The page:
Most anglers have had a bout of cabin fever over the past couple of months so hopefully the crazy wild weather will turn around in April. The target species in April will be varied, and will include blue and striped marlin on the wider grounds and wahoo, Spanish and spotted mackerel on the closer reefs.
With the water temperature dropping, the bottom fishing will start to improve this month. It’s been a tough year so far for anglers targeting Spanish mackerel on the Gold Coast, and most of the numbers have been caught down on the New South Wales coastline. The good news is there are large numbers still around the Sunshine Coast, so hopefully these speedsters will show up off the Gold Coast.
With mackerel numbers not as numerous as in previous years, the best way to get at them is to slow troll big dead baits like tailor, pike, bonito and saury. Mackerel will find it hard to resist these temptations over a hardbody lure. Slow trolling big baits around the Tweed Nine Mile has worked well with consistent numbers of Spanish and wahoo up to the 20kg mark. Another great spot to have a look is Diamond Reef off Southport.
April is a better month to chase big spotted mackerel, especially on Mermaid Reef. Half cut pilchards floatlining down in the berley trail is the number one producer of large spotted mackerel. Berley is a key factor to keep spotted mackerel close to your boat. I would use between 3-5kg of berley in a morning fish. With the water temperature dropping a fraction, this can fire up the snapper on the close reefs of the 24 and 26 fathom off Southport. Down south, places like the Fidos, and the Mud Hole are great spots to have a go at these tasty table fish. Floatline pilchards and slimy mackerel rigged on a set of gang hooks like Mustad 7766 or SL 12.
For the larger trailer boats and game boats, blue marlin have been stripping line on the outer grounds. Trolling 8-16” skirts from the 70-fathom line, as far out to the 400-fathom line will see some blue marlin and the odd big yellowfin tuna action. Always keep a keen eye out for working birds, current lines and bait as you troll.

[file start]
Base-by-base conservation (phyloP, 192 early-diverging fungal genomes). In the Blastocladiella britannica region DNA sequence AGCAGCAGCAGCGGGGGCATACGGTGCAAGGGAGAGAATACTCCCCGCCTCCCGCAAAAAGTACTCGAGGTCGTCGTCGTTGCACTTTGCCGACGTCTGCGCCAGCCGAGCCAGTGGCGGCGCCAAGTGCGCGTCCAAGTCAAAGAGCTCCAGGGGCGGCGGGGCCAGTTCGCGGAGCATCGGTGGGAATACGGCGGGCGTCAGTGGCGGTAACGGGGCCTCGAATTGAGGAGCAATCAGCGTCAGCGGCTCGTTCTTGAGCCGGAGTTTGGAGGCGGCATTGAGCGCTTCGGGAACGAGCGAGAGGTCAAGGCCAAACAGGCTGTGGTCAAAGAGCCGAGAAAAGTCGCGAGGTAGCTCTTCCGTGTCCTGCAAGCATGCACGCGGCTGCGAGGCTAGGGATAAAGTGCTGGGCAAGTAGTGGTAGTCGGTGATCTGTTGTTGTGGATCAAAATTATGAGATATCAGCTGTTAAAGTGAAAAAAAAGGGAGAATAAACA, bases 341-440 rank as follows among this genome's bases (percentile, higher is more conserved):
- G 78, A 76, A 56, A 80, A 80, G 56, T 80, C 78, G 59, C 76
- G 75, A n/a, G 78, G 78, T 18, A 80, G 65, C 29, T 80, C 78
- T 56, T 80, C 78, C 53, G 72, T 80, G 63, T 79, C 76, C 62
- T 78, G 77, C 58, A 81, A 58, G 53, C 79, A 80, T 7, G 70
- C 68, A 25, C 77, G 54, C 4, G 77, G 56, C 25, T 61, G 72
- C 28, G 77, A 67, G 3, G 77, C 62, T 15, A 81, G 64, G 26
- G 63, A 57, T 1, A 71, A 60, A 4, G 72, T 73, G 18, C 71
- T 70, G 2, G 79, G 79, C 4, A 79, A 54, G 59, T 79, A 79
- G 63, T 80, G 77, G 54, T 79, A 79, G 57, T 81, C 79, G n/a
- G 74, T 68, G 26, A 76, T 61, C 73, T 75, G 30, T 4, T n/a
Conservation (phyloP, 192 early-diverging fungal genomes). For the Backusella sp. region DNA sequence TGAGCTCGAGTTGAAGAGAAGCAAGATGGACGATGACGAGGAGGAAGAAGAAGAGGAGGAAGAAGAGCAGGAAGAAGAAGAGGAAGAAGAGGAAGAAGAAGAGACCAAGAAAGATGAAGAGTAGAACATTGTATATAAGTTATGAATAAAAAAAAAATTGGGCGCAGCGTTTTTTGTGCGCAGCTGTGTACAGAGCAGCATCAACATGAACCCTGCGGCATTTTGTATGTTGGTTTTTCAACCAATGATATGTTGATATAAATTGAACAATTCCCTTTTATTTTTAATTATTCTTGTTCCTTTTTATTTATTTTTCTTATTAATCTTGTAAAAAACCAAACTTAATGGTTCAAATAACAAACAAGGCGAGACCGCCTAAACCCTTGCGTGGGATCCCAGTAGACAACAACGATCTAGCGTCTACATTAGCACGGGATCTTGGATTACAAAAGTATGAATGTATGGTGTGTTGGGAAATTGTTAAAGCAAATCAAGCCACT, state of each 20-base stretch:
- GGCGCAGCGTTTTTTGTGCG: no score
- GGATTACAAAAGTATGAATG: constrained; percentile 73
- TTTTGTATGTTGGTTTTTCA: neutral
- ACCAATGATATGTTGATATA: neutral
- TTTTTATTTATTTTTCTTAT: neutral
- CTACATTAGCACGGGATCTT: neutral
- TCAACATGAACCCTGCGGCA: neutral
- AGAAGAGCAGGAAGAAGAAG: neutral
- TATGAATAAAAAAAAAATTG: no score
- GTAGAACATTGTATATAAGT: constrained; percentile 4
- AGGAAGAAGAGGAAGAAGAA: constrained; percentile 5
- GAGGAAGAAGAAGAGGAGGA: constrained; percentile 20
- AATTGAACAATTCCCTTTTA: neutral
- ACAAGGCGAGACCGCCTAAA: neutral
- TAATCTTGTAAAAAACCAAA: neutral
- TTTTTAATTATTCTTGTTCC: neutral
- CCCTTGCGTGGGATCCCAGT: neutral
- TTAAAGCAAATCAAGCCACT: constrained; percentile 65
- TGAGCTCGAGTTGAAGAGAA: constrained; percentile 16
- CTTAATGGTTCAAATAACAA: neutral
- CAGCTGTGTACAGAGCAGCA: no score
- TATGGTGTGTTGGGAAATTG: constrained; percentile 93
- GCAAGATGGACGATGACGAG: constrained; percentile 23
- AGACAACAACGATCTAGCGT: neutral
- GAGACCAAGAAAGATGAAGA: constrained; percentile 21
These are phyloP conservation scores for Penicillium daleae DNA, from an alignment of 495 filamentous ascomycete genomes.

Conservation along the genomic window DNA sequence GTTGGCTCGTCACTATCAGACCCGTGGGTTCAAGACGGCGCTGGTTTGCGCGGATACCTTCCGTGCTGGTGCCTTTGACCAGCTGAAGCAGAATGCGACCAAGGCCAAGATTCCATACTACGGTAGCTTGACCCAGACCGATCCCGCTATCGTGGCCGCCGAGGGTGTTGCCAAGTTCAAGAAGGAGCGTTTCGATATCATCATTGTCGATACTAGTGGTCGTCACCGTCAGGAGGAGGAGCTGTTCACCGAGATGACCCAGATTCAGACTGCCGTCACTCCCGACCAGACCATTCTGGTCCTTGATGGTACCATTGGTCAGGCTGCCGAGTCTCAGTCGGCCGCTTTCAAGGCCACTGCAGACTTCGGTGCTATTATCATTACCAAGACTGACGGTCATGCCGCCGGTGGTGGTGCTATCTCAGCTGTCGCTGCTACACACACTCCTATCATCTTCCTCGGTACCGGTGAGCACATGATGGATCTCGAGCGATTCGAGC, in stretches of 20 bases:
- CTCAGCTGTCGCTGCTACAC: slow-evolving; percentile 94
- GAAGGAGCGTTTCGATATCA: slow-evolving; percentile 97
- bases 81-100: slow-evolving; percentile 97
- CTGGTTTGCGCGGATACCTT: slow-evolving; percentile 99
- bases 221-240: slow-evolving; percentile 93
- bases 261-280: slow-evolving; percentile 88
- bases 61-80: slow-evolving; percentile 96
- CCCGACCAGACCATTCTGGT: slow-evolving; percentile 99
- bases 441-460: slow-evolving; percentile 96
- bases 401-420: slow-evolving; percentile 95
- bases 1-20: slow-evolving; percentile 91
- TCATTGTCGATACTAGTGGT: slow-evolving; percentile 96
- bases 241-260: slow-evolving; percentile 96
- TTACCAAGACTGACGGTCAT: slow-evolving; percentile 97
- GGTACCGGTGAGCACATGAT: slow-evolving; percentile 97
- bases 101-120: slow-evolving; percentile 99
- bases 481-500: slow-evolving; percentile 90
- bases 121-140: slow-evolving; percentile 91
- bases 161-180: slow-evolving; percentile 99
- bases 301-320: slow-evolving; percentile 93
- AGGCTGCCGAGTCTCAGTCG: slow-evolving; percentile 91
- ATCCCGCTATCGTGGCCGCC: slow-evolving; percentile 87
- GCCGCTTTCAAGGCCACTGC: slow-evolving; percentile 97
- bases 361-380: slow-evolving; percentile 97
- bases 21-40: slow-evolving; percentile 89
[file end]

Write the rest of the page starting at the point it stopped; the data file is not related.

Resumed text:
With not much rain, the river systems are fairly clean and most of the fish have dispersed evenly throughout. April would have to be one of the better months to chase mangrove jack as they get super aggressive and like to put a lot of condition on before the winter months. Any offering, from small lures to big barra lures will work this month. Try casting surface lures in low light times. Banging big lures trolled deep on a rock bar, like the Atomic Hardz Shiner, Jonesy Lures and Tilsan Barra will work well this month. Deep bends in the Nerang River are great places to look, like the Bundall Bridge, the Cotton Trees, the Council Chambers and the deep hole behind the old Titanium Bar. To cut costs, always carry a tackle back to get your lure back if snagged.
The whiting fishing has been excellent so far and this will continue in April. The Nerang River still produces large numbers of whiting, especially around the full moon and new moon. Fishing bloodworms and canal wrigglers will do the damage. Trevally will make an appearance in the seaway with schools of both big eye and giant trevally hanging around the pipeline waiting for white pilchards schools to be pushed in on the big high tides. Most of the feeding frenzy happens around the high tide. Casting 25-40g slugs will do the trick.
Big yellowtail kingfish like to get into the fray, so it pays to go a bit heavier on tackle. The beach fishing has been excellent for a number of species like whiting, bream, dart, tarwhine and the odd flathead. I like to fish the shallow gutters at low tide with a 10ft surf rod and a running ball sinker with a size 6 whiting hook. The best baits are from the environment that you are fishing in, so beach worms and pipis are the gun baits.
Any fish from the surf are clean and taste great. Some excellent gutters to look for are from Main Beach all the way up to The Spit.
Overall, April is going to be a busy month of fishing off the Gold Coast. Expect big spotted mackerel on Mermaid Reef to keep anglers’ happy and plenty of prawns and crabs on the move. How good is the Gold Coast?Reads: 562